Braver Angels: A Political Forgiveness Model in Action
“We are not enemies, but friends. We must not be enemies. Though passion may have strained, it must not break our bonds of affection. The mystic chords of memory will yet sell the chorus of the Union, when again touched, as surely they will be by the better angels of our nature.” — Abraham Lincoln
With our country so divided and polarized it seems hard to imagine that we can ever come back together again as a nation. A political forgiveness process can help us stitch together the torn fabric of our society by offering a process on an individual, community, and national level, focusing on the lowering of anger and intolerance and the fostering of empathy and forgiveness. It is a process whereby parties in conflict make a commitment to one another to limit hostility, move on from the past, and rebuild communities and, hopefully, nations. An aspect of a political forgiveness process is building trust between antagonistic groups. This includes addressing affective political polarization, the phenomenon where individuals’ feelings and emotions towards members of their own political party or group become more positive, while their feelings towards members of the opposing party or group become more negative. Affective political polarization erodes trust in each other and in our institutions, producing policy gridlock, eroding civil society, and lowering the caliber of our citizenship.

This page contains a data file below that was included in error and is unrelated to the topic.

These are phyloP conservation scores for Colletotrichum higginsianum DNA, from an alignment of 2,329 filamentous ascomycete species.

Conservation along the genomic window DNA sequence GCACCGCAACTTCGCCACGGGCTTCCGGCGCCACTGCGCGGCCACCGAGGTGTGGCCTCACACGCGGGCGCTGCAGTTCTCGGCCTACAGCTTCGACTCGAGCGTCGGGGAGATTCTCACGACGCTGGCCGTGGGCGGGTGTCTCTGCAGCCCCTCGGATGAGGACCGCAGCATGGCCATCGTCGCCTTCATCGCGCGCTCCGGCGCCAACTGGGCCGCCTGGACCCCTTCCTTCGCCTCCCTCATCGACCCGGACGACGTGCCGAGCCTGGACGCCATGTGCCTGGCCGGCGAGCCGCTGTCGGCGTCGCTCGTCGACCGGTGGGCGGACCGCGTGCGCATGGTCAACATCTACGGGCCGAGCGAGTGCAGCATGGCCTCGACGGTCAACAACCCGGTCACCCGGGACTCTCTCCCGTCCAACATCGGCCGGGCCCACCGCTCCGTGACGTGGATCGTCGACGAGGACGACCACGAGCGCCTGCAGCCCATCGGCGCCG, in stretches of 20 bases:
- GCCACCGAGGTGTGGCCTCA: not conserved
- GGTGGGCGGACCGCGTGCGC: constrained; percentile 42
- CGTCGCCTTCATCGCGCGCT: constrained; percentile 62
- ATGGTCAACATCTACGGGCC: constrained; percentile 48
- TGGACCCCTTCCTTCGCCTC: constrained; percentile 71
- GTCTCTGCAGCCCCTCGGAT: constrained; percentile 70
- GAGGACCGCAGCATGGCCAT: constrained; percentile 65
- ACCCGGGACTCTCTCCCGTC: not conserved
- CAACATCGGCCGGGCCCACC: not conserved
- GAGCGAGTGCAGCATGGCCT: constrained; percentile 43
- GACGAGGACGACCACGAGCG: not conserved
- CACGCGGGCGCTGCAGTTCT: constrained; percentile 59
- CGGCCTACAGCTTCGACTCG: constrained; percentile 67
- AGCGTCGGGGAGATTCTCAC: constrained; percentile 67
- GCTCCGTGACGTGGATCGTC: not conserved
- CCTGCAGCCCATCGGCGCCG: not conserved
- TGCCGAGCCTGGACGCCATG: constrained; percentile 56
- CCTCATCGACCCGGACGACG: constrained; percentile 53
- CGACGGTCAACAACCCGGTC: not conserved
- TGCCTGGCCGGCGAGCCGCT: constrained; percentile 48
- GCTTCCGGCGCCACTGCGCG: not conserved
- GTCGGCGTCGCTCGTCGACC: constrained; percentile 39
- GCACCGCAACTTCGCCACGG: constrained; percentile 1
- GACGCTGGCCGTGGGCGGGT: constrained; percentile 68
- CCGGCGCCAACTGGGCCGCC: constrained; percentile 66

Affective political polarization has been on the rise long before the 2016 election where belief has grown that political opponents are not only wrong in what they think and believe — they have become enemies. Braver Angels, an organization whose mission is to bring Americans together to bridge the partisan divide and strengthen our democratic republic, focuses on building civic trust and healing the wounds between left and right. Their work was inspired by the words of Abraham Lincoln, who not only called on Americans to summon the “better angels” of our nature — but called on us to find the courage needed to pursue a more perfect union, “with malice toward none, with charity for all, with firmness in the right.” We do need more courage, and more bravery to be willing to come together and work together, even when we disagree, and it is Braver Angels that makes this happen.